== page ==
Saturday, September 17, 2016

The Invertebrates Have Arrived in BPC's New Reef Aquarium

BPC Reef Tank - September 2016
As many of you know, BPC has a new aquarium in the first floor lobby of the Athena building. Erin Janoff, aquarist and owner of The Octopus's Garden, is facilitating its development into a vibrant reef tank! This is no ordinary fish tank. Wikipedia describes a reef aquarium as "a marine aquarium that prominently displays live corals and other marine invertebrates as well as fish that play a role in maintaining the tropical coral reef environment. A reef aquarium requires appropriately intense lighting, turbulent water movement, and more stable water chemistry than fish-only marine aquaria." Erin has spent the last few weeks assembling the machines and prepping the watery environment.

On September 12th, the first animal was added - a pioneering hermit crab. (You can watch the video of Mr. Nelligan adding this pioneering invertebrate by clicking the video below or accessing this link.)

Invertebrates awaiting their release
On Friday, September 16th, more invertebrates were added. Most of these invertebrates will help keep the tank clean. They are listed here along with their taxonomic classification. (See bottom of this post for the Tree of Life BPC 7th graders are currently using in their study of life sciences!) 
  • a few Nassarius snails - These carnivorous snails are scavengers and are important members of the reef aquarium's cleanup crew. Nassarius is a genus under the phylum Mollusca and class Gastropoda, and there are many, many species in this taxon!  If you look carefully, you'll see them buried in the sand with just their proboscis ("nose") sticking up until it is feeding time.
  • A Stomatella snail - These snails look more like slugs than regular snails, although they do have small flat shells.  They belong to the Stomatella genus in the phylum Mollusca and class Gastropoda, and there are around 20 different species. These snails are herbivores, and help keep the tank clean of algae. 
  • A Trochus snail - Trochus is a genus under the phylum Mollusca and (you guessed it) class Gastropoda, and there are about 24 species in this genus. [UPDATE: We now have two in there, as a second Trochus snail hitchhiked on an incoming rock!]
  • A number of crabs - these scavengers (all in the phylum Arthropoda) help keep the tank free of uneaten food and algae, especially of "nuisance algae" and cyanobacteria (also known as "red slime algae"!)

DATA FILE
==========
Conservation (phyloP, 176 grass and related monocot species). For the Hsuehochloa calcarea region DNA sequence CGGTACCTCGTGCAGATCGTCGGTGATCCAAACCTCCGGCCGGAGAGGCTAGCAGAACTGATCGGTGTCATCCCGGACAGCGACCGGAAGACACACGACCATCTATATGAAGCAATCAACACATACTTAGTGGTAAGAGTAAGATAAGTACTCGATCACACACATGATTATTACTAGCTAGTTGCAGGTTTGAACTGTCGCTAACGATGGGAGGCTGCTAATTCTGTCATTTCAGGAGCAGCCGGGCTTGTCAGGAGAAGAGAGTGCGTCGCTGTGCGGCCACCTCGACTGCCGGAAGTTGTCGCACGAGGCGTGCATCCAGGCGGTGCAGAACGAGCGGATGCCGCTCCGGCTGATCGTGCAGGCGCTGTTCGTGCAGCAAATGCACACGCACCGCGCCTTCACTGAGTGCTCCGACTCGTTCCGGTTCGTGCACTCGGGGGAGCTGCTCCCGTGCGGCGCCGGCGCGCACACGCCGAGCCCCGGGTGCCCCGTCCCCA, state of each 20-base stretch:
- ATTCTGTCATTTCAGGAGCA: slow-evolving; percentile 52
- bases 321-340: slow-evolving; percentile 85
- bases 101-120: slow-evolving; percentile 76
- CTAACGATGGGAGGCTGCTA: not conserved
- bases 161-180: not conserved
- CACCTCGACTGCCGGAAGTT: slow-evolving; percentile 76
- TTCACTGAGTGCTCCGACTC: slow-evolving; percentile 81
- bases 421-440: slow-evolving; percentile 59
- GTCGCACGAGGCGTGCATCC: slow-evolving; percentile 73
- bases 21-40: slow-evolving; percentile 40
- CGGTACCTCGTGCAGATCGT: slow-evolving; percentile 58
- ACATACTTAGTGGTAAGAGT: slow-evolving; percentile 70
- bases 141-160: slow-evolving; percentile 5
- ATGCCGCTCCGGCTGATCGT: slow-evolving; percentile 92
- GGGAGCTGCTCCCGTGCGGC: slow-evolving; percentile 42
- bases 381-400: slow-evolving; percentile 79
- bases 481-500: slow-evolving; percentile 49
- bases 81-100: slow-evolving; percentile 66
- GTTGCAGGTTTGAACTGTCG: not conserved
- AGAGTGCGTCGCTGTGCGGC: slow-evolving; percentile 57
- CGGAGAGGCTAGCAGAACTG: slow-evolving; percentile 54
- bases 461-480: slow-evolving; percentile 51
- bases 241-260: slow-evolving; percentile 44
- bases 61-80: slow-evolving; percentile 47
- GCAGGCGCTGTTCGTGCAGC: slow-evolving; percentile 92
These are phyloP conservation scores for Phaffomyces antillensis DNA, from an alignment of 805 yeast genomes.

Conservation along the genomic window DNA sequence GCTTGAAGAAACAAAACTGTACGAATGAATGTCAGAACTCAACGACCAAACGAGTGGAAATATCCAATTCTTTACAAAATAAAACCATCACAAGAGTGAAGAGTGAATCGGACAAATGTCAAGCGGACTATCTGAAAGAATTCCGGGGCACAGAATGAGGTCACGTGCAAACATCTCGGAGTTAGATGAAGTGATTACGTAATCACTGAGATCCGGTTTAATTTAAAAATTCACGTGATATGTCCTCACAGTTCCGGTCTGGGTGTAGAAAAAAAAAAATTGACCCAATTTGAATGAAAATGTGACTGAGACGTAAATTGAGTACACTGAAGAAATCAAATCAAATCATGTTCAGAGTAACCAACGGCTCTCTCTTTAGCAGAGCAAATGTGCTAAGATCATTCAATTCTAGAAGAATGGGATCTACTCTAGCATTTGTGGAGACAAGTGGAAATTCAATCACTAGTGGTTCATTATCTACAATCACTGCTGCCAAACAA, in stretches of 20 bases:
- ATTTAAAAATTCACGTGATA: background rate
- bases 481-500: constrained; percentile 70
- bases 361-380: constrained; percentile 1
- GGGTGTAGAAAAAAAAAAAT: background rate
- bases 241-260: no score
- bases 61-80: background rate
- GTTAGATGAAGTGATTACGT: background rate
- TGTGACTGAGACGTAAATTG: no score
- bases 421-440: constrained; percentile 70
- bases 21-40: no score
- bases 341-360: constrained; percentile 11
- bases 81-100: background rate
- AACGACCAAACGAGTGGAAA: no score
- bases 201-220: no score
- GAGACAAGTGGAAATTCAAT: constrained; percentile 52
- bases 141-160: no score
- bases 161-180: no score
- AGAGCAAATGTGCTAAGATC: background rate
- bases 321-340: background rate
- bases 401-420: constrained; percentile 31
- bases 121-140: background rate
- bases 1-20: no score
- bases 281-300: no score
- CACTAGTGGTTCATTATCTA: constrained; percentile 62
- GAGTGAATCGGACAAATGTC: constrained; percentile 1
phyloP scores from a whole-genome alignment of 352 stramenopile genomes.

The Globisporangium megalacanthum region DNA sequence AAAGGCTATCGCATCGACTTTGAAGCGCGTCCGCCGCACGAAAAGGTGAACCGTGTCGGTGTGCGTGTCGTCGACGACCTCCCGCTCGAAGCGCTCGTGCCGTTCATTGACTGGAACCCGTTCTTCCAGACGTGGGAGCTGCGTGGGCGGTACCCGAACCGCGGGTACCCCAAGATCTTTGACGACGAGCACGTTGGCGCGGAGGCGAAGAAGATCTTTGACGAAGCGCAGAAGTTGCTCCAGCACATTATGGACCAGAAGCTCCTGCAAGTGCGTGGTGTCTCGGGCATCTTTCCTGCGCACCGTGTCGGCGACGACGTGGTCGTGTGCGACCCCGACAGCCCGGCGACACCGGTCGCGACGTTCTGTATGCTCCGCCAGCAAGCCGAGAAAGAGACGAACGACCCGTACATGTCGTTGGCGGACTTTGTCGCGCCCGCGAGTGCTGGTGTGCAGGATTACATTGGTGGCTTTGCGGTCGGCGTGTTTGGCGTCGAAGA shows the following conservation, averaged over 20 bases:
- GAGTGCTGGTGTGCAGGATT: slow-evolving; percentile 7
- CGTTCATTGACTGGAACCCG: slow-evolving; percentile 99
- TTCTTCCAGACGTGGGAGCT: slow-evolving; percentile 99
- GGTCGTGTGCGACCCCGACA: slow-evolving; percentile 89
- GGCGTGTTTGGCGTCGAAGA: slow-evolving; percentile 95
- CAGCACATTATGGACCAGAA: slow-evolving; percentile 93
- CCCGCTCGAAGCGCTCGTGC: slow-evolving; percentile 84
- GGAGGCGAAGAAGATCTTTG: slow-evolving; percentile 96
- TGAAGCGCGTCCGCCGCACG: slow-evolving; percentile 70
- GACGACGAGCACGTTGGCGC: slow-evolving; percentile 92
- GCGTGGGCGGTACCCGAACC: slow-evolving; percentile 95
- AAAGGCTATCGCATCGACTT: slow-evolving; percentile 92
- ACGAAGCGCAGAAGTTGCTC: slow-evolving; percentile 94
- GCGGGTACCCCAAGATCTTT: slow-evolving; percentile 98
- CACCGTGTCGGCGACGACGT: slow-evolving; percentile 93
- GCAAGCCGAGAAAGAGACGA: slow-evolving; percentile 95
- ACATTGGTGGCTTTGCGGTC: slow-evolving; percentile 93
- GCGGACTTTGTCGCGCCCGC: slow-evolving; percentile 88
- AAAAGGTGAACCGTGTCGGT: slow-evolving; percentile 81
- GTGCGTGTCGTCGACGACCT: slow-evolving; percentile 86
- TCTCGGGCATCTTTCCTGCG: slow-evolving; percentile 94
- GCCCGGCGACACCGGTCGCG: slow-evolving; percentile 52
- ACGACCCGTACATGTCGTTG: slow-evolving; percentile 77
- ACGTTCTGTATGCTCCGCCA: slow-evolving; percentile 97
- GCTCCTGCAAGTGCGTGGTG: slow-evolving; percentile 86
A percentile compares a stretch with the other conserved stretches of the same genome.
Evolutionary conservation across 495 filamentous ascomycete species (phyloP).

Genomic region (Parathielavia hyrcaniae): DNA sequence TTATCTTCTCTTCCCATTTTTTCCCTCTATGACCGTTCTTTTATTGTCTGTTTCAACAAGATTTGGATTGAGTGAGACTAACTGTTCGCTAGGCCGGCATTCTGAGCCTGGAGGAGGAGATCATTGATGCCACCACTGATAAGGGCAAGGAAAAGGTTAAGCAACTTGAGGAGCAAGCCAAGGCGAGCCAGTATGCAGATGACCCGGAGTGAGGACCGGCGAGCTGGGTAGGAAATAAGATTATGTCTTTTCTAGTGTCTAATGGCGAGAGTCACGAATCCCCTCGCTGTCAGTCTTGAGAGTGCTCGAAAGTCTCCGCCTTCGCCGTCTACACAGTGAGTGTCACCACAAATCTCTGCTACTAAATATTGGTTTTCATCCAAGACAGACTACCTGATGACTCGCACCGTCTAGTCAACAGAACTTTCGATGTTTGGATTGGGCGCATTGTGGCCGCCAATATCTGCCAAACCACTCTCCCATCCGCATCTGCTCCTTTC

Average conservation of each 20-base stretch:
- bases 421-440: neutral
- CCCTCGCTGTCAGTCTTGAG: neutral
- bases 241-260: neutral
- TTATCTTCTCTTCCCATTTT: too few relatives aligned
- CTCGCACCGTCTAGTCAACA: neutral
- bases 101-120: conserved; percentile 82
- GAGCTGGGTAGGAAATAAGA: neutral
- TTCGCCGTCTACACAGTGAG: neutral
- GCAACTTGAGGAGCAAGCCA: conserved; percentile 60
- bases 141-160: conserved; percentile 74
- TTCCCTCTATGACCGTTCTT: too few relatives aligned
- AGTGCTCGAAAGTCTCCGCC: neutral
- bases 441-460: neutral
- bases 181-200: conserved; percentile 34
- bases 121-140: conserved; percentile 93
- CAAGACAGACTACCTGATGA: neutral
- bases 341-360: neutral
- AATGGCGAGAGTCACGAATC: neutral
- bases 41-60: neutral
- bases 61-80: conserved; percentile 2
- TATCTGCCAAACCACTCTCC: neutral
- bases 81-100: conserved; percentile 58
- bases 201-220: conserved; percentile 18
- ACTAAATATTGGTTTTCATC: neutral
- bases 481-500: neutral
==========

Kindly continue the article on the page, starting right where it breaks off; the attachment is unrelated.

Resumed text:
• Four Emerald Crabs (Mithraculus sculptus)  
    • Two Red Legged Hermit Crabs (Clibanarius digueti)  
    • Two Halloween Crabs (Ciliopagurus strigatus)  
  • One Decorator crab - Decorator crabs are part of the superfamily Majoidea (although not all Majoidea are decorators).  Decorator crabs may belong to a number of different genera.  It looks like we have a Spider Decorator Crab (Camposcia retusa).  Decorator crabs stick materials from their environment on themselves for camouflage.
    Sonam watches as the decorator crab is dropped into the tank.
    • One Tiger Tail Sea Cucumber -This scavenger is an omnivore and in the phylum Echinodermata, most likely in the genus Holothuria.  Fun fact: these sea cucumbers have the potential to be poisonous if stressed, which shouldn't happen unless it gets sucked into a pump or something. [UPDATE 9.26.16: Erin suspects the sea cucumber has been eaten by the crabs and or the Nassarius snails! So, it is either buried in the sand or digested (also known as being "at one with the system"!)] 
    • lots of other tiny invertebrates, like tiny worms, sea stars and shrimps got in there, too!

    Last Tuesday, Erin added two living rocks, two powerheads (flow pumps), and lights to our tank.  The powerheads are held to the glass by powerful magnets. 

    Erin adjusts the underwater fans.
    The "living rocks" are full of algae and green zoanthids. Zoanthids are in the phylum Cnidaria. (There are at least seven families, 16 genera, and many, many species.) Zoanthids feed both by photosynthesis (helped by the zooxanthellae they have inside them) and by capturing plankton and floating matter.  (Another fun fact: zoanthids produce a substance called palytoxin, considered to be one of the most toxic non-protein substances known.) "Algae" is an informal term used to describe a large group of photosynthetic organisms which are not necessarily closely related. Erin added a bunch of macroalgae to our reef tank--the snails tend to eat the "2D algae" on the sides of the tank, while fish and crabs eat this "3D algae" on the rocks. And I have no doubt those rocks are also full of many microbes such as bacteria!

    The powerheads provide a turbulent water environment for these sessile (or non-mobile) organisms.  Because some animals are attached to the rock, their food must come to them. They passively wait for food to pass by and touch their tentacles--then they discharge their nematocysts (basically tiny, poisonous harpoons) to capture their prey and draw it toward their mouths.  (Check out this cool video of sea jelly nematocyts firing!) The fans are also necessary to blow the animals' waste away from them. (Fun fact: these simple animals have one opening--food goes in and waste goes out of the same hole!)

    The LED lights are on timers and give a rhythm to the reef creature's day.  Since many of the organisms are photosynthetic autotrophs, they need the light to make their own food.  And the creatures need the darkness to know when to sleep!

    We've even started a little reef library in the lobby (pictured left), and some students made welcome paper flowers for the crabs (pictured right).

    Stay tuned for even more tank news!

    An example of the Tree of Life handout used in 7th grade!

    1 comment:

    1. I love this posting with all the detail on the marine invertebrates. It's good to see marine biology and ecology part of STEM at Black Pine. Thanks!
      - Anna